Chief Quality Officer and Associate Medical Director at Kaiser Permanente, Georgia Region
United Way is excited to spotlight Kate Koplan as a member of the Cole Society! Kate is Chief Quality Officer and Associate Medical Director at Kaiser Permanente, Georgia Region, she is also the Director of United Way’s Board of Directors, and she has served on the Kaiser Permanente Georgia Disparity Reduction Advisory Committee, and the Kaiser Permanente Georgia PRIDE Business Resource Group. She is a great asset to our community and to the Cole Society.
Please tell us about your role at Kaiser Permanente.
I serve as Chief Quality Officer at The Southeast Permanente Medical Group, which is the care delivery portion of Kaiser Permanente Georgia. I am trained as an Internal Medicine Physician and still provide urgent care as a provider with the medical group. As the Physician Leader for Quality, I oversee our traditional Quality Effectiveness Performance (such as cancer screenings, chronic disease management, and immunizations), as well as additional programming such as Culture of Safety (speak-up culture, perinatal quality and safety, safety event reporting and management), Research & Academic Affairs, Clinical Pharmacy Programming, Clinical Risk Management, and several other functions. From 2020-2022, I had the honor (and challenge!) of serving as Incident Co-Commander for our COVID-19 response – it was certainly the learning opportunity of a lifetime. I was constantly inspired by our teams’ and our members’ resiliency, creativity, and perseverance in the face of the pandemic’s challenges. It’s been more than 9 years in this role, and I still feel like I’m learning so much and contributing in very meaningful ways to the care of our members as well as the support of our healthcare teams.
You are a Director on the United Way Board of Directors! How did you first come to United Way?
Having grown up in metro Atlanta, I was always familiar with United Way in a sort of background-way to the community. I was aware of it more in concept than in specifics, but always respected the community-centered work that it undertook. In recent years, I had a few connections to United Way: 1) our Kaiser Permanente Georgia workforce giving campaigns included United Way as a highlighted recipient organization, 2) Kaiser Permanente Georgia partnered with United Way for community wellness and in social support development programming, 3) United Way in the local news for its work lifting up the community and especially its policy stance for child wellbeing specifically against human trafficking, and finally 4) my good friend and neighbor, Katina Asbell, was a role model in her community service and her commitment to United Way and its local impact. When asked to join United Way as a board member, I jumped at the opportunity to learn from fellow board members, support the management and functional teams at United Way, and bring back the ‘good word’ to my workplace and my own circle in the community.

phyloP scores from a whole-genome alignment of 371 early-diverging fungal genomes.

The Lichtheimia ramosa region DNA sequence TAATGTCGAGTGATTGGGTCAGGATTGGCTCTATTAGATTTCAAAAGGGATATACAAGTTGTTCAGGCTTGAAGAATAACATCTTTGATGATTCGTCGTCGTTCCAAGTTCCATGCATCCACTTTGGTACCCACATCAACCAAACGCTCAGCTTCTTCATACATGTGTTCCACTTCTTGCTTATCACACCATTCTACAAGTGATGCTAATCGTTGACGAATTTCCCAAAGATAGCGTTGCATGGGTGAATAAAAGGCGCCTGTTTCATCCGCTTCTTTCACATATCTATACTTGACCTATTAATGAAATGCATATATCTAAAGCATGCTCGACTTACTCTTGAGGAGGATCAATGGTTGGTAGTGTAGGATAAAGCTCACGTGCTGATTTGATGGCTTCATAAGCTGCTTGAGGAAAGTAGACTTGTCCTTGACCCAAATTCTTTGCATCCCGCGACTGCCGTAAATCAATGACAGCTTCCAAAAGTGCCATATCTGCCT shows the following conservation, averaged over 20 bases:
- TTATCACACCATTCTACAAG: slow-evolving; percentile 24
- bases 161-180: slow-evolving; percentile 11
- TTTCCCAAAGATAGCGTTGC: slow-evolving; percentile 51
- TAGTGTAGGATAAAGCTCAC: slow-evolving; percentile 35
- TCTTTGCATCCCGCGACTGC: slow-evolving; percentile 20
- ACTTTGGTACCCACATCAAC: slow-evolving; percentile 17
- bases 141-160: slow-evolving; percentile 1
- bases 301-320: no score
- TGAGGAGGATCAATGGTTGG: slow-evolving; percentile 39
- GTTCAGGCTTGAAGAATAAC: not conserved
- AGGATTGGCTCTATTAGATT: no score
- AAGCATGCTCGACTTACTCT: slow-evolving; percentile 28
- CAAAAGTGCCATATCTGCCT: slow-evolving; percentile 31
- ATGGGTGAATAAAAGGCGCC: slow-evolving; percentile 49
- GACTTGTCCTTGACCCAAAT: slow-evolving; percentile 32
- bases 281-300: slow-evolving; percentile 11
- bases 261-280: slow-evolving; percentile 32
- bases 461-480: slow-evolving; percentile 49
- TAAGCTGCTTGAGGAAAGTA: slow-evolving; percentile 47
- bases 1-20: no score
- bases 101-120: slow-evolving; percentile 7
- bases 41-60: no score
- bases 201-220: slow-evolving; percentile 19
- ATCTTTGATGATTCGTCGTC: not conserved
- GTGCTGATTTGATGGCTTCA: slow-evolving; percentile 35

What inspires you to Live United?
At work at Kaiser Permanente Georgia, I am inspired every single day by our mission: We provide high quality, affordable healthcare to our members and the communities we serve. This is very aligned with the mission of United Way of Greater Atlanta: When children thrive, communities can thrive. I love the concept of helping children reach their full potential, especially the focus on healthy (emotionally, spiritually, mentally, physically, and environmentally) children. Besides engaging in workforce fundraising, as well as business partnerships between Kaiser Permanente Georgia & United Way, I also love discussing the great work of United Way with my neighbors and circle of friends, as well as including my 8-year-old son in United Way-sponsored volunteer activities.
We see that you are on the Kaiser Permanente Georgia Disparity Reduction Advisory Committee, and the Kaiser Permanente Georgia PRIDE Business Resource Group. Tell us how you use these platforms to help under- served communities in Georgia.
Yes, those are indeed two groups in which I participate, having been a sponsoring Executive Founder of the former and a past Executive Sponsor of the latter. The Disparities Advisory Committee is designed to discuss Equity within our care delivery system, and to design improvement strategies and monitor changes for the benefit of our members, their families, and our healthcare teams, for example commissioning a voice-of-the-member video ethnography project to elicit experiences and suggestions directly from a cohort of members who have diabetes and who are either Black/African American or LatinX, so that we can design improvement strategies specifically with their experiences in mind. The Business Resource Group generally focused on workforce EID issues related to LGBTQIA+ topics but will also venture into areas pertinent to care delivery, for example helping support the identification and support of Champions for our transgender members. These are just two examples of the ways in which we build Equity, Inclusion, and Diversity into our work at Kaiser Permanente Georgia. Also, we build Equity into all our Quality Frameworks by using the Institute of Medicine’s framework as a foundation: Safe, Timely, Effective, EQUITABLE, Efficient, and Person-Centered.
What is your favorite piece of advice?
I definitely prefer RECEIVING advice over giving it! But I do find myself thinking & saying these two phrases: First, “system is designed to get what you get,” which is loosely attributed in Performance Improvement science to Deming, but others are also quoted as using this, and second, “if we don’t lean in and do it, who will?”. These two approaches build on one another to recognize what is the current state of a situation at hand, and motivate towards improvement/action, especially in the absence of anyone else doing it or change not happening at the pace we’d like to see.